Will the Reserve Bank of Australia (RBA) be obliged to consult the ‘unconventional’ monetary policy playbook? And which such policy should they choose - quantitative easing (QE), long-term lending facilities or even negative interest rates?
“Interest rates are deemed to be the reward for saving and are therefore positive, end of story.”
Negative interest rates are especially bamboozling. It’s as if we have accidentally climbed though Alice’s looking-glass to where all logic is backward.
How do we make sense of this new world? Awkwardly, economic models tend to treat time like location - interest rates reflect the preference for commodities in the current location over those in another location, namely the future.
Nothing in this thinking ensures interest rates are positive - it’s just assumed. Interest rates are deemed to be the reward for saving and are therefore positive, end of story. But this is not a good way to think about them. It’s no wonder negative interest rates are proving so hard to accept.
Saving or waiting
John Maynard Keynes provides a better starting point. Through his investing he amassed a fortune of around $30 million in today’s terms, even after suffering heavy losses in the great crash of 1929.
His ideas can help us understand how QE might play out in Australia. And, although the case of negative rates is more difficult, Keynes’s framework provides some insights.
For Keynes it was “obvious that the rate of interest cannot be a return to saving or waiting” once it is observed that savings in cash earn little or no interest, even though the amount saved is the same.
There must be another reason.
Instead, “the mere definition of the rate of interest tells us in so many words that the rate of interest is the reward for parting with liquidity for a specified period”. Interest is the reward for lending money.
Conservation of matter
Keynes also provided guidance on asset selection. We often hear reports of investors “all moving out of equities into bonds” or vice versa.
Taken at face value, these ideas violate a kind of financial law of conservation of matter - it simply can’t happen. Investors might like to make this switch but they won’t all be able to. All assets that exist must be owned by someone - sales cannot happen without buyers.
The menagerie of investible assets is manifold - stocks, government bonds, corporate bonds, commodities. And money. Investors must choose between all these different assets. Some investors are fixed in one type by legal requirements but others are free to wander the investment zoo seeking out better returns.
Consequently, wealth tends to flow from one asset type to another until the advantage from moving disappears. Asset prices adjust to the point where these mobile investors are indifferent between all the (risk-adjusted) expected returns available. This adjustment process creates one-time winners and losers but the nature of financial markets makes these moves almost impossible to predict.
QE, in which the central bank purchases pre-existing financial assets with newly issued claims on itself, affects the financial markets like shifts in tectonic plates. These new claims - money - are new competitors replacing previous exhibits in the zoo.
According to Keynes, the potential returns for various asset types are driven by the combination of a few basic factors. Dividend and cash payments - what he called yield - make up one factor. Working against this, assets such as commodities have carrying costs due to wastage and storage.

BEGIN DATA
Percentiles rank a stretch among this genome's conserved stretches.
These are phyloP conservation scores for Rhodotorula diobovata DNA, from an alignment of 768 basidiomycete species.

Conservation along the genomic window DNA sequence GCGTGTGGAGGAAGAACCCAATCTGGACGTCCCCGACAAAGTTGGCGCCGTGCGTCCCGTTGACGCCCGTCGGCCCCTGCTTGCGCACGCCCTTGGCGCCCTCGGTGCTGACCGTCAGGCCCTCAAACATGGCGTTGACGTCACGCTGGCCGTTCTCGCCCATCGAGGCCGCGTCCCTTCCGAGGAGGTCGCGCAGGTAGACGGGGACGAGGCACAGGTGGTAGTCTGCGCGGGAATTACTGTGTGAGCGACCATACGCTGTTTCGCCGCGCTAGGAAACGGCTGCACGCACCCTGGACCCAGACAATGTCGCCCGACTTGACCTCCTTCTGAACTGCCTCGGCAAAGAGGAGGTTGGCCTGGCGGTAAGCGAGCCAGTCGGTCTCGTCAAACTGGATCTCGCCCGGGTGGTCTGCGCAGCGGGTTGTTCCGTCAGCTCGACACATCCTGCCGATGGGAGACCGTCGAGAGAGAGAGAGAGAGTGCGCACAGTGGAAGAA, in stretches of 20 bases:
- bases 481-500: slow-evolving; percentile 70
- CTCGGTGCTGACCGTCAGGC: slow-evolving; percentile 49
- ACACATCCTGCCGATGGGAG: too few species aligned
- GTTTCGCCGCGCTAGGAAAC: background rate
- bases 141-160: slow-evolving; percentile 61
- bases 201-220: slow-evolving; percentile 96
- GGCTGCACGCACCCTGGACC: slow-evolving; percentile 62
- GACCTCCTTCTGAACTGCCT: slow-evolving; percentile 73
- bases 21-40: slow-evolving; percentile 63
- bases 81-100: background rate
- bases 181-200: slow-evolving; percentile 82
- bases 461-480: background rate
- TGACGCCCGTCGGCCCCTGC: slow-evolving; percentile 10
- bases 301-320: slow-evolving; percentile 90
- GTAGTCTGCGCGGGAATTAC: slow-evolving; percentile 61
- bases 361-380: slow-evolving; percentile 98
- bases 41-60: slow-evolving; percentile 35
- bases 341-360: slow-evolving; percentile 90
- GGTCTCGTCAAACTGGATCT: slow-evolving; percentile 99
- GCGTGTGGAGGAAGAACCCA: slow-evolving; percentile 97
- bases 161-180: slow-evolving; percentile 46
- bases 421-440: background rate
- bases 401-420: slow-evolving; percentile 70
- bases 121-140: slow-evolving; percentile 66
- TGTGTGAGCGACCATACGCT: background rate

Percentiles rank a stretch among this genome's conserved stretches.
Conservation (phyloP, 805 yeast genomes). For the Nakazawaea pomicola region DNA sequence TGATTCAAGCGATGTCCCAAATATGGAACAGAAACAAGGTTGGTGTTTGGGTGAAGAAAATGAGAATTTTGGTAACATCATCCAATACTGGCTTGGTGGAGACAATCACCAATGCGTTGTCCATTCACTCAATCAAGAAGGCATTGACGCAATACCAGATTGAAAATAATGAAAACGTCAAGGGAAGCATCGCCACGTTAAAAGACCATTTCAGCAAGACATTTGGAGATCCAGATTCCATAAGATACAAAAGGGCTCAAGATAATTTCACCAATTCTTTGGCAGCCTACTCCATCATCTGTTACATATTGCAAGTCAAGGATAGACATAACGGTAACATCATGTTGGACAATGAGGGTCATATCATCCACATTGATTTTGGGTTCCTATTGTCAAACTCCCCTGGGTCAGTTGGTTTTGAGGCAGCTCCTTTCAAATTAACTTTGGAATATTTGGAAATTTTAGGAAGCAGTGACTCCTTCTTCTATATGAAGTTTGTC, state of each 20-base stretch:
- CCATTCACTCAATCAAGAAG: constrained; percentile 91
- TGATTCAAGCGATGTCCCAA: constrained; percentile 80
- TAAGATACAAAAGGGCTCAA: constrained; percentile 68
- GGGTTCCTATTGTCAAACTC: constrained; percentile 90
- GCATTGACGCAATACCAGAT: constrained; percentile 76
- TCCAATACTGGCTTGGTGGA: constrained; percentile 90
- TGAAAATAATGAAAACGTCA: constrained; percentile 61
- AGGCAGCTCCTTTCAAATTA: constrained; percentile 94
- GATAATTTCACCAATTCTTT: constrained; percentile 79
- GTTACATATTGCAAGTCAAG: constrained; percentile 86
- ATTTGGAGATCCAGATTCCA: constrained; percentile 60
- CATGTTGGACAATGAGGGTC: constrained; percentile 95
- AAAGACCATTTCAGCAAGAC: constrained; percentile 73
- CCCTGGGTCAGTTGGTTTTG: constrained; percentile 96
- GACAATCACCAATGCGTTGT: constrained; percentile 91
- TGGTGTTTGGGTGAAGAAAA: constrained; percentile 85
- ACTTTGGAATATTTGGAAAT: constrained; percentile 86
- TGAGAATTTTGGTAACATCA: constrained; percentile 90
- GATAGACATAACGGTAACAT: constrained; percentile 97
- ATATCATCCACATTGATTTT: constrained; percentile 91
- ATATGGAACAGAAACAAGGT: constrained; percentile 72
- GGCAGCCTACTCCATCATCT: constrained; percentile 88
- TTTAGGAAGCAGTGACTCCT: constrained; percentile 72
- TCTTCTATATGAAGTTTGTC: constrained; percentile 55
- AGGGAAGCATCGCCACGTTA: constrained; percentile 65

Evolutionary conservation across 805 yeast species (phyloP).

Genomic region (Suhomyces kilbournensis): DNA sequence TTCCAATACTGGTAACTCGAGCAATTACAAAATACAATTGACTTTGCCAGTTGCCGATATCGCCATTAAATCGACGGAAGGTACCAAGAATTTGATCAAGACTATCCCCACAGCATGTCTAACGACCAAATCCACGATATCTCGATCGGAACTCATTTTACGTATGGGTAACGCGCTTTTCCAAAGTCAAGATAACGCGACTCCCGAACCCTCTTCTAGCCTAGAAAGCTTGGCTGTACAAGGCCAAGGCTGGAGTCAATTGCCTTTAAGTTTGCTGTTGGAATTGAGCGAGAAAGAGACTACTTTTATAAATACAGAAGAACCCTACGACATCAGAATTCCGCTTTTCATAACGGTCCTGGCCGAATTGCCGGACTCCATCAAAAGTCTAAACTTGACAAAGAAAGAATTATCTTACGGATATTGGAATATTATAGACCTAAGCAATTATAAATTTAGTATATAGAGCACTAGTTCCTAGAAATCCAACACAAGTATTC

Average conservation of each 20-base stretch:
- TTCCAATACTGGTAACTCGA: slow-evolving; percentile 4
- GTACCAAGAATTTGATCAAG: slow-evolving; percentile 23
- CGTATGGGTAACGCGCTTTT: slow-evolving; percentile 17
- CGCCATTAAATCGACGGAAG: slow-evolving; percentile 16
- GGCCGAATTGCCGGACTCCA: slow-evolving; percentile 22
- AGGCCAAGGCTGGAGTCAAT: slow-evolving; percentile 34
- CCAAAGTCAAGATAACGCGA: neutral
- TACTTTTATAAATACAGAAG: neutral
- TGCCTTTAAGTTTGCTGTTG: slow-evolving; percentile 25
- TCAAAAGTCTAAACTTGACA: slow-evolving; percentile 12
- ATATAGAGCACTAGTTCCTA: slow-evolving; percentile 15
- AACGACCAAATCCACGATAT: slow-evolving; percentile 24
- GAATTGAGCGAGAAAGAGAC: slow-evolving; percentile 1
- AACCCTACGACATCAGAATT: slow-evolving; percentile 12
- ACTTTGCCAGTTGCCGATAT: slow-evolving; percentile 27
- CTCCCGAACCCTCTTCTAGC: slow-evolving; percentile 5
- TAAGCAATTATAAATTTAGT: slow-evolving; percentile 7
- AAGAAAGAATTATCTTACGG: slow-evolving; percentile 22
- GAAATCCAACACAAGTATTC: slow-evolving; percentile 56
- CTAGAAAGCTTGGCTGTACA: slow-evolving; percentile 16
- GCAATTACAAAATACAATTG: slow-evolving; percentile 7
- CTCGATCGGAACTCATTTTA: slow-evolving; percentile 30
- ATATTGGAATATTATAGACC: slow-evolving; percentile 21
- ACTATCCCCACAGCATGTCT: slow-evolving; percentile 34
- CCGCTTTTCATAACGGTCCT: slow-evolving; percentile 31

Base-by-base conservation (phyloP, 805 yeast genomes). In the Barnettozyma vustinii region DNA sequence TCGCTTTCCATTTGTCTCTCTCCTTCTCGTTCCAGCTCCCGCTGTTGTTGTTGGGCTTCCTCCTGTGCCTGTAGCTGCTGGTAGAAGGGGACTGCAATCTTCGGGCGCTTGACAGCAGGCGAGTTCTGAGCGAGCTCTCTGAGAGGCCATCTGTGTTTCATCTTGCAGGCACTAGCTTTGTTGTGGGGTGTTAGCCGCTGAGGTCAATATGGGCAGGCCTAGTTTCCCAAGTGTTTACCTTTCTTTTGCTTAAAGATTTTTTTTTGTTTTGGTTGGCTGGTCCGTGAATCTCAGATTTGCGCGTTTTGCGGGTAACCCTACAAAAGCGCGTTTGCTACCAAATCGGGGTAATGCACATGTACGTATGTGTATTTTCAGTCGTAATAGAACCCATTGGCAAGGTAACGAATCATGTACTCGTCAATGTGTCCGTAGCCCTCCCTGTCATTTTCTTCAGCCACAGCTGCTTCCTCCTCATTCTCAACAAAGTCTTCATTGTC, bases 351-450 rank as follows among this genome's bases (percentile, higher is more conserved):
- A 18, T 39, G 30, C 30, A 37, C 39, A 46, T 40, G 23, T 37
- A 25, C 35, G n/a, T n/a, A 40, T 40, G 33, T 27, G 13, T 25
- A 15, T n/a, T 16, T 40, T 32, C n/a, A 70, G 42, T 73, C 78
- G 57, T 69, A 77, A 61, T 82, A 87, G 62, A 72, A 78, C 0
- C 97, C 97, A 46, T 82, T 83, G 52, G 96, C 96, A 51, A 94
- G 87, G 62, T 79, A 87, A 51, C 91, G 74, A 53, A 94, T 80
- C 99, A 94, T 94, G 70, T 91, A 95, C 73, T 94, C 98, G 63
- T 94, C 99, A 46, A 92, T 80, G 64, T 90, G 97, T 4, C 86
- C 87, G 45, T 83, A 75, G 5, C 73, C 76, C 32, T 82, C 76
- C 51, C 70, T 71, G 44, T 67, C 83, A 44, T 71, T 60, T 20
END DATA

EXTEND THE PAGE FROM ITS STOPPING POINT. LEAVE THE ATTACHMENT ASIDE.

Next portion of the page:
Keynes also stressed the importance of another factor - liquidity. Ownership of liquid assets like money and bank deposits provides psychological comfort that “lulls our disquietude”. These assets have no yield or carrying cost but instead offer an intangible return - we are happy to hold them even though they generally pay no interest at all.
Despite derided as a Carrollian “grin without a cat”, this implicit liquidity premium forms Keynes’s theory of ‘liquidity preference’ - interest rates rise and fall with the supply and demand for liquid assets.
By increasing the supply of liquid assets, QE affects this liquidity balance and triggers a re-evaluation of all other asset prices.
Through the looking-glass
What about negative interest rates?
The European Central Bank and the Bank of Japan have both adopted policies which impose costs on holding money - negative rates on central bank deposits. As investors roam the asset zoo, this has forced a recalibration of prices and returns for all existing exhibits.
Before negative official deposit rates, holding liquid assets only involved paying an implicit liquidity premium. Now it also has an explicit cost. Compared with Keynes’s definition, negative rates on central bank deposits are not really ‘interest rates’ at all. These negative rates are not the reward for parting with money, they are the cost of holding liquidity - money now has an explicit carrying cost.
This new carrying cost then disrupts the entire market - rather than holding negatively earning money for liquidity, why not place surplus funds in the repo market (short-term lending against high-quality collateral, like government bonds)? Because it too has adjusted and now repo rates are negative across the Eurozone.
Okay, but negative repo rates mean being paid to borrow and buy long-term (and formerly higher yielding) bonds. It’s no surprise, then, yields on longer-term assets have fallen below zero to remove this profit opportunity. And so on.
Negative rates are new and will take time to become familiar. But the new mantra is largely the same as the old one: if you want liquidity it will cost you. It’s just the way you pay that’s changed.
James Culham is Director, Institutional Portfolio Management at ANZ